Tuesday, March 6, 2012

Multi-Party Push for Wide-Area Disposal of Disaster (Radioactive) Debris Accelerates

Not just the Noda administration, not just the Democratic Party of Japan but the so-called "opposition" parties join the government's all-out effort to spread the disaster debris all over Japan.

That alone shows there are tons of money to be made from tons of debris.

Yomiuri Shinbun (3/6/2012; link will disappear soon as this is a Yahoo link) reports that 5 former Ministers of the Environment from the DPJ, the Liberal Democratic Party (LDP) and the Komei Party will collaborate in persuading the residents in municipalities in Japan to accept the disaster debris from Miyagi and Iwate.


Prime Minister Noda met with Governor Yuji Kuroiwa of Kanagawa Prefecture on March 6 at the Prime Minister's Official Residence.


Mr. Kuroiwa handed the prime minister the request that the national government pay for the entire cost of wide-area disposal of disaster debris from the March 11, 2011 disaster. The prime minister expressed appreciation for Kanagawa Prefecture's willingness to consider accepting the debris.


Meanwhile, the Democratic Party of Japan held the first meeting of the DPJ members of the Diet for promoting the wide-area disposal of the disaster debris (chairman Yoshiaki Takagi, ex-Minister of Education and Science), and decided on the policy to explain the safety of debris disposal to the municipalities and directly intervene in the process of acceptance [instead of going through the governors or through the Ministry of the Environment].


5 former Ministers of the Environment in the DPJ, the Liberal Democratic Party, and New Komeito [fairness] Party will launch their campaign to push the municipalities to accept the debris, with each former Minister in charge of one specific geographic region.

All-out war on those pesky residents who dare say no, by convincing the majority who don't care one way or another of the need to "help" Tohoku "recover".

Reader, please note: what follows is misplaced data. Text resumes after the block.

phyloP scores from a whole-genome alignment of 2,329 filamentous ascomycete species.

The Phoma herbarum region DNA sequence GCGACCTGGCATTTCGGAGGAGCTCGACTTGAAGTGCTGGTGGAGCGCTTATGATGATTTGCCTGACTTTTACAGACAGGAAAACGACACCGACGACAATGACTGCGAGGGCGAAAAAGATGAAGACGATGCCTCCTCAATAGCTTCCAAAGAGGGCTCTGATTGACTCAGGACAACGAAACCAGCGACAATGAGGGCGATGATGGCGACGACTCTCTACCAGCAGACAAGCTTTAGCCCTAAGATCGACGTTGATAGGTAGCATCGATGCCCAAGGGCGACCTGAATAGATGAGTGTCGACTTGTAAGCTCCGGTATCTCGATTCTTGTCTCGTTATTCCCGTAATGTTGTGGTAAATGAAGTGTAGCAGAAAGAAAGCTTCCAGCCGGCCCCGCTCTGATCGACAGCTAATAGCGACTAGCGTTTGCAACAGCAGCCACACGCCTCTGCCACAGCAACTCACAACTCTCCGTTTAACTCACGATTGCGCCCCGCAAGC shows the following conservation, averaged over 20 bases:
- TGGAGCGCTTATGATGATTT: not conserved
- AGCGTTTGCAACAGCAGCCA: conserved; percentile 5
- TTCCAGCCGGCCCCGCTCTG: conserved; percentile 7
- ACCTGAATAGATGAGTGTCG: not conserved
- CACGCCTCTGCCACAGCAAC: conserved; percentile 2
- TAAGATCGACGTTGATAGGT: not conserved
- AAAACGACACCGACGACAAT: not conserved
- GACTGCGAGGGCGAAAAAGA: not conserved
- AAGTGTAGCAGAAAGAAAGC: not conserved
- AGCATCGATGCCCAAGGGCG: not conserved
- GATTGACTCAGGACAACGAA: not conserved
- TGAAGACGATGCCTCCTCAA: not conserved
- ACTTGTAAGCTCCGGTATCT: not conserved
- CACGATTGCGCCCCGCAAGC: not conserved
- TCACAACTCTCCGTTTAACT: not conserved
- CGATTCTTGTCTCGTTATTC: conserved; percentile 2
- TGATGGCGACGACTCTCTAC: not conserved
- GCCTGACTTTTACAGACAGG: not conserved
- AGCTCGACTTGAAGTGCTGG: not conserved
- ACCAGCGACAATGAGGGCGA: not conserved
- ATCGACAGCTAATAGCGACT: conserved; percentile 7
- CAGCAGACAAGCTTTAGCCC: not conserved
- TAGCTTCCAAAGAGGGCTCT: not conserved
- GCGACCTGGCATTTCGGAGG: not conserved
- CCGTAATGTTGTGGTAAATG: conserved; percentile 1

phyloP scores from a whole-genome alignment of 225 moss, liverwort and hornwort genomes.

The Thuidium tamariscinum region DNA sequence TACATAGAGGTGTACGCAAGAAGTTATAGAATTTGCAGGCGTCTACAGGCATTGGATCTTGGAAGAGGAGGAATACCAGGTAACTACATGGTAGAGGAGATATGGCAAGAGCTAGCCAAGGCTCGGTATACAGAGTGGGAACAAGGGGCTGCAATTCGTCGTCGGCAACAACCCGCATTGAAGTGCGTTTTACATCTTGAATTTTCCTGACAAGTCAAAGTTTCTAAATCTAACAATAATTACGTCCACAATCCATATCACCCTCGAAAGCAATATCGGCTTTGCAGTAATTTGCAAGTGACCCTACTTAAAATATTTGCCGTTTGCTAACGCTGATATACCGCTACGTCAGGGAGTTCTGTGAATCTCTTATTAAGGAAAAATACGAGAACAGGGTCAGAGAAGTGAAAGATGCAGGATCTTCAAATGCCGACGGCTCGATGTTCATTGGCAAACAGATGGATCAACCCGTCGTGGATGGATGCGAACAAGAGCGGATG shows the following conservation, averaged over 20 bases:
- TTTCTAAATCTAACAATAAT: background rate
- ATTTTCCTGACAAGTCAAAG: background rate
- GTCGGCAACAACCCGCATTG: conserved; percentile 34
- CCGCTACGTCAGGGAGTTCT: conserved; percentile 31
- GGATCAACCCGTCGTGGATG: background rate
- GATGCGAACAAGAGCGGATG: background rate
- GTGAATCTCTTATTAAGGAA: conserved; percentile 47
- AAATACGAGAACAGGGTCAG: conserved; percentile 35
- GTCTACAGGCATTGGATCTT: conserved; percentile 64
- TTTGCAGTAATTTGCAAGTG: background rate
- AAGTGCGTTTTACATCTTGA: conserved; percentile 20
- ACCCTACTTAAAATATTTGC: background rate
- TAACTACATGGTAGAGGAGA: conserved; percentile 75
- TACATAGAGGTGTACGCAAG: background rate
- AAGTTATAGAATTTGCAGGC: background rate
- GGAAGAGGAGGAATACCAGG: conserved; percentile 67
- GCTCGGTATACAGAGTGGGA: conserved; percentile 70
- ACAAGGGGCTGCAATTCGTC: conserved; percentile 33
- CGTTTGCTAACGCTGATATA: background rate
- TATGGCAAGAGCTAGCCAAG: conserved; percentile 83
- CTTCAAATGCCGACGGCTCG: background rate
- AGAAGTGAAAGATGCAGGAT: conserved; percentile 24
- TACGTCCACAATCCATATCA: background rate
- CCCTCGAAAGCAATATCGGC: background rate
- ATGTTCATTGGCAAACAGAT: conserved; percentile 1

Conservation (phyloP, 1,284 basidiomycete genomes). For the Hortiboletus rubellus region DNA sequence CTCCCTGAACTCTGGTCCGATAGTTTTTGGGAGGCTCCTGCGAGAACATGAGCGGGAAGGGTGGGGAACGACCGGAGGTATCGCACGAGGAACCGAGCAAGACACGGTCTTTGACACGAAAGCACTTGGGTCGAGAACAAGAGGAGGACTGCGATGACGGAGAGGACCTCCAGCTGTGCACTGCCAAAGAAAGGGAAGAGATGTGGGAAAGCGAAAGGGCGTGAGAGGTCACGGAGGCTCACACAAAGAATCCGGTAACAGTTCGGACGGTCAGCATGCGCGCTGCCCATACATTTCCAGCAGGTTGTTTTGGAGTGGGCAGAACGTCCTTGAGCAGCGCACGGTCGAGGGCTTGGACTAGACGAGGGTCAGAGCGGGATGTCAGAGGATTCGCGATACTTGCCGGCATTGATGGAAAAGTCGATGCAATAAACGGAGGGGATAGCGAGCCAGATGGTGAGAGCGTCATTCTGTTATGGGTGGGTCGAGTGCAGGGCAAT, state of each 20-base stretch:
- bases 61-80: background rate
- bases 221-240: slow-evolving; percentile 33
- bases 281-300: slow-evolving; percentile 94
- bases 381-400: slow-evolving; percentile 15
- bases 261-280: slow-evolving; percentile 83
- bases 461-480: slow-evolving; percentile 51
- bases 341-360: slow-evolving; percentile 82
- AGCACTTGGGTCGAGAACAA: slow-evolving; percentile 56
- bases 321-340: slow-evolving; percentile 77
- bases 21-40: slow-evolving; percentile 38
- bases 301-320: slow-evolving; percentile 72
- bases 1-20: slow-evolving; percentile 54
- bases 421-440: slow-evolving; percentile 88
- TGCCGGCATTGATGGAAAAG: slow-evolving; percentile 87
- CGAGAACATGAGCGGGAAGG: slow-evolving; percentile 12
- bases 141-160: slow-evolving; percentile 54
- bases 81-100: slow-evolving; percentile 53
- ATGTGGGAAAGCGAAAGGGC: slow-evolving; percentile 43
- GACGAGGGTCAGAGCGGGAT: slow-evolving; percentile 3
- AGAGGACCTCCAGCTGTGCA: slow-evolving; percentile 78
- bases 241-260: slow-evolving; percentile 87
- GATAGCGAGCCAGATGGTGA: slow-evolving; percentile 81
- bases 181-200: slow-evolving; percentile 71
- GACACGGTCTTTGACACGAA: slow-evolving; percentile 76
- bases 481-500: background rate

The Ministry of the Environment continues to push for wide-area dispersion of debris to be burned and buried, and has allocated 200 million yen (about US$2.5 million) for the PR blitz featuring a popular actor from Onagawa-machi, Miyagi (whose debris is being shipped to the central Tokyo to be burned in the municipal incinerators for household garbage) showing the piles of debris in his hometown (Nikkan Sports news, 3/6/2012, in Japanese).


Anonymous said...

And all the burn and incineration sites..use the miracle filters to keep 99% of the radiation out of the emission? Just like Fukushima's reactor stacks/vents..right? Or that was the "party line".

kintaman said...

Will they be burning debris in southern Japan (Kyusku, Okinawa, Kagoshima)?

arevamirpal::laprimavera said...

@kintaman, as per my previous post on the topic, yes, Kumamoto and Oita (in Kyushu) want to accept debris. So does Okinawa. Not the residents but the prefectural governments and some municipal governments.

Anonymous said...

I am an expat in Japan with a very healthy business. When this plays out, I will be relocating either (1) outside of japan altogether or (2) to a prefecture/region that REFUSED to take the debris. I cannot vote these criminals out of office, but they and their constituents need to understand that there are consequences for this abuse of government power. I'm voting with my money.

Anonymous said...

Remind me again why they don't just burn the debris on the spot instead of carrying it all over Japan?

Anonymous said...

Mr. Expat. Moving to a region that isn't burning will be a very short-term stop-gap measure. Radiation will spread everywhere in the wind and the ash could end up in anything from the concrete in your apartment to the soil that your local farmer is using. Let us not forget the amount of other extremely poisonous contaminants from all the factories, homes, cars, stores and warehouses. These could actually be an even bigger threat than the radiation.

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